Sunday, June 6, 2021

Review: Sunflower Sisters

Sunflower SistersSunflower Sisters by Martha Hall Kelly

Sunflower Sisters is the third book in a trilogy by Martha Hall Kelly which includes Lilac Girls and Lost Roses. But it is not a sequel to these books and is only loosely related. It is a stand-alone novel that takes place decades before the others, during the time of the Civil War. The connection is very loose—the main character, Georgy Woolsey, is an ancestor to the main characters of the other books. You can read these in any order, or even read only this one.

This book got off to a slow start for me. There were three storylines going, from three points of view, and I think I expected the storylines to merge much sooner than they actually did. While I enjoyed all the storylines, I felt like I was in a tv series where every time a story got going, the commercial came and we switched gears. I did like many of the characters. Georgy was a woman with a sense of purpose who has the strength to stand up to the norms of the time, insisting on a place for women in nursing. Jemma was also a strong, brave woman who survived cruelty and oppression, and took great risks to help others. Anne-Mae, on the other hand, was not a likable character. Not only was she cruel and demeaning, but she was also a spoiled brat, and a ditz, who was led into a spying scheme by a man who knew how to flatter her. The men in the story were really secondary characters, some good and some bad, and some stereotypical (Lebaron Carothers, the plantation overseer). For all her strengths, Georgy was a frustrating character at times, particularly in her relationship to Dr. Frank Bacon. There were times I just wanted to give her a shove, and yell “Tell him, already!” (as did her sisters!)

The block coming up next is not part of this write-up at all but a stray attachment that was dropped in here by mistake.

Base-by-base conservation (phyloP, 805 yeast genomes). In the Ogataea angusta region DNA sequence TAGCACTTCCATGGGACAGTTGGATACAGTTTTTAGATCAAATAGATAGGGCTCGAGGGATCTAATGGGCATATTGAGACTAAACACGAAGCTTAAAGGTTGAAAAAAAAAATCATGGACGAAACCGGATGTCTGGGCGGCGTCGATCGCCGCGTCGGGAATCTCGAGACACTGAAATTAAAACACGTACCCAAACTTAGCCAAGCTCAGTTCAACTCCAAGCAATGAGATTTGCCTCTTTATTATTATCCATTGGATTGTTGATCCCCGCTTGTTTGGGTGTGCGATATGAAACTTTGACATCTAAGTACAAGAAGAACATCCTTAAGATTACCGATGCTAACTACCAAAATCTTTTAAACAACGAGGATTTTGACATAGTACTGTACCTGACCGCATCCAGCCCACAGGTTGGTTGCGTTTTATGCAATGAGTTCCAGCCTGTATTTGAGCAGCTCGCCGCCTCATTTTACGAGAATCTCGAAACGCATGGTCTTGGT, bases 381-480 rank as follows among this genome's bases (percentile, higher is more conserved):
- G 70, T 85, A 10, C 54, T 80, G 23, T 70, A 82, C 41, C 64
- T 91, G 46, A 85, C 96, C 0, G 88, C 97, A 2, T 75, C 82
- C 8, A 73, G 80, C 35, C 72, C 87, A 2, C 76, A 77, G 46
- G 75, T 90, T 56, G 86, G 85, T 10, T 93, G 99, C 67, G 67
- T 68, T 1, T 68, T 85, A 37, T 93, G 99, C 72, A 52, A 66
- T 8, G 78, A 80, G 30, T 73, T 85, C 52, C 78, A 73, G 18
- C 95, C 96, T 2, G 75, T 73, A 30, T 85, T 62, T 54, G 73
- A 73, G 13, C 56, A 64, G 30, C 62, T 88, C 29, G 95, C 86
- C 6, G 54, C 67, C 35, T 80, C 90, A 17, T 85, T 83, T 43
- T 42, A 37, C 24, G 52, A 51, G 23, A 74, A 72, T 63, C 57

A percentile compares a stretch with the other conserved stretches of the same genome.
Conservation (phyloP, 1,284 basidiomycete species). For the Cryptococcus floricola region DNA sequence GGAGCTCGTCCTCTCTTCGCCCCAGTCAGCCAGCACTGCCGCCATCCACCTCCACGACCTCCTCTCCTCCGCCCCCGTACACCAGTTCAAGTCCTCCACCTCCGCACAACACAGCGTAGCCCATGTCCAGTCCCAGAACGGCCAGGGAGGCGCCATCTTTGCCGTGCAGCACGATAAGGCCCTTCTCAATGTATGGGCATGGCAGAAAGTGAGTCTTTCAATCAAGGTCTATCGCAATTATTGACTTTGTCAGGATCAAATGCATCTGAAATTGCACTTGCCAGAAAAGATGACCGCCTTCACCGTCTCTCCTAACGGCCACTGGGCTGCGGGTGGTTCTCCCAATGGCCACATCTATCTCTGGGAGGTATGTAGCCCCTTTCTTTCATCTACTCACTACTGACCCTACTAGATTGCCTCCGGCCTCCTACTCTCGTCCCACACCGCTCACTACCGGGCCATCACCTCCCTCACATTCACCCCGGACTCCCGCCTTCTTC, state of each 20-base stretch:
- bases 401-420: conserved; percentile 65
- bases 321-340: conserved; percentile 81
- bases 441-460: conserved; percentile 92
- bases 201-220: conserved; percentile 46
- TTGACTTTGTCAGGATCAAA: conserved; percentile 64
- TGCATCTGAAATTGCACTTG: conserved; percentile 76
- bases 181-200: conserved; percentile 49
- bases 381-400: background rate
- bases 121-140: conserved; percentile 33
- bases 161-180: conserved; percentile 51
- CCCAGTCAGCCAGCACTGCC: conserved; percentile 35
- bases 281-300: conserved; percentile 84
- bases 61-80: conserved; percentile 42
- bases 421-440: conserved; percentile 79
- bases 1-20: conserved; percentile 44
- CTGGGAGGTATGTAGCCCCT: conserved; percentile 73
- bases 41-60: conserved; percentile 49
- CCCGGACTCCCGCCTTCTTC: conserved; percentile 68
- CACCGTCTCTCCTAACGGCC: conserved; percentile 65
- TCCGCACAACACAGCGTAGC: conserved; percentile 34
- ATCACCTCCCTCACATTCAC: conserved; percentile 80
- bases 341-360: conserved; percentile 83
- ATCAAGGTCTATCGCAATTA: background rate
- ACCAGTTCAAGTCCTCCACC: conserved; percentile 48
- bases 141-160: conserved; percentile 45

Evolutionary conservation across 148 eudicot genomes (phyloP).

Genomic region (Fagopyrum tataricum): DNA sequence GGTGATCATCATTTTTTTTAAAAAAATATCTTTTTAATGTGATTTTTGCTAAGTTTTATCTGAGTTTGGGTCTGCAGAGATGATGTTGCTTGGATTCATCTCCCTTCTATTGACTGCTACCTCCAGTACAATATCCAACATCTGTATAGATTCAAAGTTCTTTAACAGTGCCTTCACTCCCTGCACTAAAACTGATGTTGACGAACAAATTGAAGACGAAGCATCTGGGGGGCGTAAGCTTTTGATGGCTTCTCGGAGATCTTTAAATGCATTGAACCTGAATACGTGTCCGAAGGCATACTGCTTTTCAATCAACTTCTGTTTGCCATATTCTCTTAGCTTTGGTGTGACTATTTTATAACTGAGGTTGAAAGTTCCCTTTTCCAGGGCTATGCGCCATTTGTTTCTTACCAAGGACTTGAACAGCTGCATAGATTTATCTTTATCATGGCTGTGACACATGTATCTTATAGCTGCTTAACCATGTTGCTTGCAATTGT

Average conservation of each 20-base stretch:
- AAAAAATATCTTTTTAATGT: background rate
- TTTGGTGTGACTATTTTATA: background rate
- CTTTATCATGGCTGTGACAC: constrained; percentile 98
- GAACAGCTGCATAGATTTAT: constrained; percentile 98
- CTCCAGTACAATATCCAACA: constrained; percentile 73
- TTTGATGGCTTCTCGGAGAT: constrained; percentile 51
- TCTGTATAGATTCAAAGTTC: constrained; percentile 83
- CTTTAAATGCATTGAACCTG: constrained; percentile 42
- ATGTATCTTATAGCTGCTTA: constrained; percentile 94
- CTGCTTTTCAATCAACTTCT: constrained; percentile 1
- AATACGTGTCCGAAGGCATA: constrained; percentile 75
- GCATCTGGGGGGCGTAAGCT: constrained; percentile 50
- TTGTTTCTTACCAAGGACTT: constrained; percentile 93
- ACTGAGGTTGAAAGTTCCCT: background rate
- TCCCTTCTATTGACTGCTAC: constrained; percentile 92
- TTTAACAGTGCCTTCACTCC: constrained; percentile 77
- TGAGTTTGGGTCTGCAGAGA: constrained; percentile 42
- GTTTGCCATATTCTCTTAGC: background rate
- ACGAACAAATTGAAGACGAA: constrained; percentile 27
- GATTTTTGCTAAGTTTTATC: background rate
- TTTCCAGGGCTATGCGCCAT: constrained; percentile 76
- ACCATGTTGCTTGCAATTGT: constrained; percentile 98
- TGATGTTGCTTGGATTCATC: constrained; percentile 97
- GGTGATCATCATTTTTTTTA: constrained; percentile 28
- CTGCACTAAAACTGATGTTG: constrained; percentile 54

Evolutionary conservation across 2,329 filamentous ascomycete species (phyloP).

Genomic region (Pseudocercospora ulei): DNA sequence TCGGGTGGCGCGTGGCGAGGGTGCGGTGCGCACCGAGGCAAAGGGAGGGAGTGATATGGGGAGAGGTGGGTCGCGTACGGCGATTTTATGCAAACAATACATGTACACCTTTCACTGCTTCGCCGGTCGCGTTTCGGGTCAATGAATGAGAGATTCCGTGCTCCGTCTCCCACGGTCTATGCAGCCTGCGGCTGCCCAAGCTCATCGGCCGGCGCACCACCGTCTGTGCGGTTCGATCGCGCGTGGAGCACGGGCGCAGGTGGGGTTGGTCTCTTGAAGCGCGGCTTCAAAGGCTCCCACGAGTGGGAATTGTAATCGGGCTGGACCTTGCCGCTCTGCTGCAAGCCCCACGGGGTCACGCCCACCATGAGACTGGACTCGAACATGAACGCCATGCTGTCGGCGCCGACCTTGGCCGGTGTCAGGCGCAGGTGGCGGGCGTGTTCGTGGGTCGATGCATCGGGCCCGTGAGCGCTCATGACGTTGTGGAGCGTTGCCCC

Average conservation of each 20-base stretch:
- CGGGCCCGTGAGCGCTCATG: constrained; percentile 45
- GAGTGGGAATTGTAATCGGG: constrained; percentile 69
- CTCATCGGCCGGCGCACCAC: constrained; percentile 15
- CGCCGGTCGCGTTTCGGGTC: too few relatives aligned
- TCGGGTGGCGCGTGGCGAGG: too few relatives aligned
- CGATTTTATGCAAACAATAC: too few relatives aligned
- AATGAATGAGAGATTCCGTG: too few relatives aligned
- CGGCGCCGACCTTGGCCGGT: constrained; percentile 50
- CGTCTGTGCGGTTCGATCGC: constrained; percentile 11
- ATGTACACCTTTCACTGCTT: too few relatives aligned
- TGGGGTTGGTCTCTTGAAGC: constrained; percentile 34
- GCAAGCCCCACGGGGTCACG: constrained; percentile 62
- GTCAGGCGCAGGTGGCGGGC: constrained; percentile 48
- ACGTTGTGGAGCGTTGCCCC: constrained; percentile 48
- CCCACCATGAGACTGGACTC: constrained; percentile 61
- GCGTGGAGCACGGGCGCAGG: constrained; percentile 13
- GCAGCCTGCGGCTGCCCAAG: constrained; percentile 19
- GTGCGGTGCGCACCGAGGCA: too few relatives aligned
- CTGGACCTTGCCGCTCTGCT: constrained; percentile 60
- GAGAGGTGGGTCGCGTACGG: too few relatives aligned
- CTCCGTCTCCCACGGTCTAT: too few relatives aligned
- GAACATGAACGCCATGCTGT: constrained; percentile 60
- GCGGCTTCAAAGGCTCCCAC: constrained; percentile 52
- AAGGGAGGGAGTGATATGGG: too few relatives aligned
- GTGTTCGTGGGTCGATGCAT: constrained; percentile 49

While the book started slow, and it is my least favorite of the three, I did enjoy the book. Though it took about at third of the book to get going, it did read the point that I didn’t want to put it down. However, it wasn’t a historical fiction book that inspired me to read more, one of my criteria for good historical fiction. I think a book club would enjoy discussing this, with the discussions of the obvious—slavery and the laws regarding runaways, women’s place in nursing and society in general, etc.—but also specific discussions about the characters—Georgy’s treatment of Frank, decisions Anne-Mae made, risks Jemma took. There is a book club kit available on the author’s website, which includes discussion questions, recipes, a family tree, and more.

I won this book through a Goodreads giveaway.
My rating: ✭✭✭½

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